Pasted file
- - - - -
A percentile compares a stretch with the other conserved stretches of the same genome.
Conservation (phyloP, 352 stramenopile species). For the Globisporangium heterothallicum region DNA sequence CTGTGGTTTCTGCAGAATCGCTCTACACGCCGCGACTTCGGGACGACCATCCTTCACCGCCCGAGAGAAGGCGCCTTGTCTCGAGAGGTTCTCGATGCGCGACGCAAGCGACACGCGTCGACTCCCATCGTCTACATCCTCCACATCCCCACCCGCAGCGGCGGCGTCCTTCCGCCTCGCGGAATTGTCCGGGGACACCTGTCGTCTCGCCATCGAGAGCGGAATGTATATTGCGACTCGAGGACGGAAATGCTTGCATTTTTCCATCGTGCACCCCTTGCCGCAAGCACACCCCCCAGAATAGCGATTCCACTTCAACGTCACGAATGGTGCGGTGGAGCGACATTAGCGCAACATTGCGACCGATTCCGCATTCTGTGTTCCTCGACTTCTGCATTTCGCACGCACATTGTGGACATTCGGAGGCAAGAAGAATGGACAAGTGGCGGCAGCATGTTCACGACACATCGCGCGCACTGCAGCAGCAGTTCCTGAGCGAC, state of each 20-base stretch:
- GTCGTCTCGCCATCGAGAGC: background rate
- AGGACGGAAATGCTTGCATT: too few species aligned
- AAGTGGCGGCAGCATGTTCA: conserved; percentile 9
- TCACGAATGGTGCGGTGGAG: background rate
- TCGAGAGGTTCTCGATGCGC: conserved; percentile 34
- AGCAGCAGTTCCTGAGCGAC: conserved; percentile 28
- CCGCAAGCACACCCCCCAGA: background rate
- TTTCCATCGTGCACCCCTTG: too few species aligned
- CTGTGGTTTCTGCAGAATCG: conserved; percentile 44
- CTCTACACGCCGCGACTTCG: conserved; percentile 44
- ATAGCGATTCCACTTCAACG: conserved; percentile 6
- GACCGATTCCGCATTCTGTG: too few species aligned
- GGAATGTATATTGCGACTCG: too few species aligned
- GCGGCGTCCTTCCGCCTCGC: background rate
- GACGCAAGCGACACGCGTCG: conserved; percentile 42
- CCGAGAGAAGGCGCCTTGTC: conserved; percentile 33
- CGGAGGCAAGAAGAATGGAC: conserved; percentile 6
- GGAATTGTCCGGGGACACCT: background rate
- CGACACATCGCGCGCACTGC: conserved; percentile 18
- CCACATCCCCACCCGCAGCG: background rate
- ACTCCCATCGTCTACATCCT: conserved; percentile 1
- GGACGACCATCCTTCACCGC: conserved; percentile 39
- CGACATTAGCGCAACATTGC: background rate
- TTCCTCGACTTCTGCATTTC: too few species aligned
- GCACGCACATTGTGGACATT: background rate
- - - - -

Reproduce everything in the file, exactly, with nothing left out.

A percentile compares a stretch with the other conserved stretches of the same genome.
Conservation (phyloP, 352 stramenopile species). For the Globisporangium heterothallicum region DNA sequence CTGTGGTTTCTGCAGAATCGCTCTACACGCCGCGACTTCGGGACGACCATCCTTCACCGCCCGAGAGAAGGCGCCTTGTCTCGAGAGGTTCTCGATGCGCGACGCAAGCGACACGCGTCGACTCCCATCGTCTACATCCTCCACATCCCCACCCGCAGCGGCGGCGTCCTTCCGCCTCGCGGAATTGTCCGGGGACACCTGTCGTCTCGCCATCGAGAGCGGAATGTATATTGCGACTCGAGGACGGAAATGCTTGCATTTTTCCATCGTGCACCCCTTGCCGCAAGCACACCCCCCAGAATAGCGATTCCACTTCAACGTCACGAATGGTGCGGTGGAGCGACATTAGCGCAACATTGCGACCGATTCCGCATTCTGTGTTCCTCGACTTCTGCATTTCGCACGCACATTGTGGACATTCGGAGGCAAGAAGAATGGACAAGTGGCGGCAGCATGTTCACGACACATCGCGCGCACTGCAGCAGCAGTTCCTGAGCGAC, state of each 20-base stretch:
- GTCGTCTCGCCATCGAGAGC: background rate
- AGGACGGAAATGCTTGCATT: too few species aligned
- AAGTGGCGGCAGCATGTTCA: conserved; percentile 9
- TCACGAATGGTGCGGTGGAG: background rate
- TCGAGAGGTTCTCGATGCGC: conserved; percentile 34
- AGCAGCAGTTCCTGAGCGAC: conserved; percentile 28
- CCGCAAGCACACCCCCCAGA: background rate
- TTTCCATCGTGCACCCCTTG: too few species aligned
- CTGTGGTTTCTGCAGAATCG: conserved; percentile 44
- CTCTACACGCCGCGACTTCG: conserved; percentile 44
- ATAGCGATTCCACTTCAACG: conserved; percentile 6
- GACCGATTCCGCATTCTGTG: too few species aligned
- GGAATGTATATTGCGACTCG: too few species aligned
- GCGGCGTCCTTCCGCCTCGC: background rate
- GACGCAAGCGACACGCGTCG: conserved; percentile 42
- CCGAGAGAAGGCGCCTTGTC: conserved; percentile 33
- CGGAGGCAAGAAGAATGGAC: conserved; percentile 6
- GGAATTGTCCGGGGACACCT: background rate
- CGACACATCGCGCGCACTGC: conserved; percentile 18
- CCACATCCCCACCCGCAGCG: background rate
- ACTCCCATCGTCTACATCCT: conserved; percentile 1
- GGACGACCATCCTTCACCGC: conserved; percentile 39
- CGACATTAGCGCAACATTGC: background rate
- TTCCTCGACTTCTGCATTTC: too few species aligned
- GCACGCACATTGTGGACATT: background rate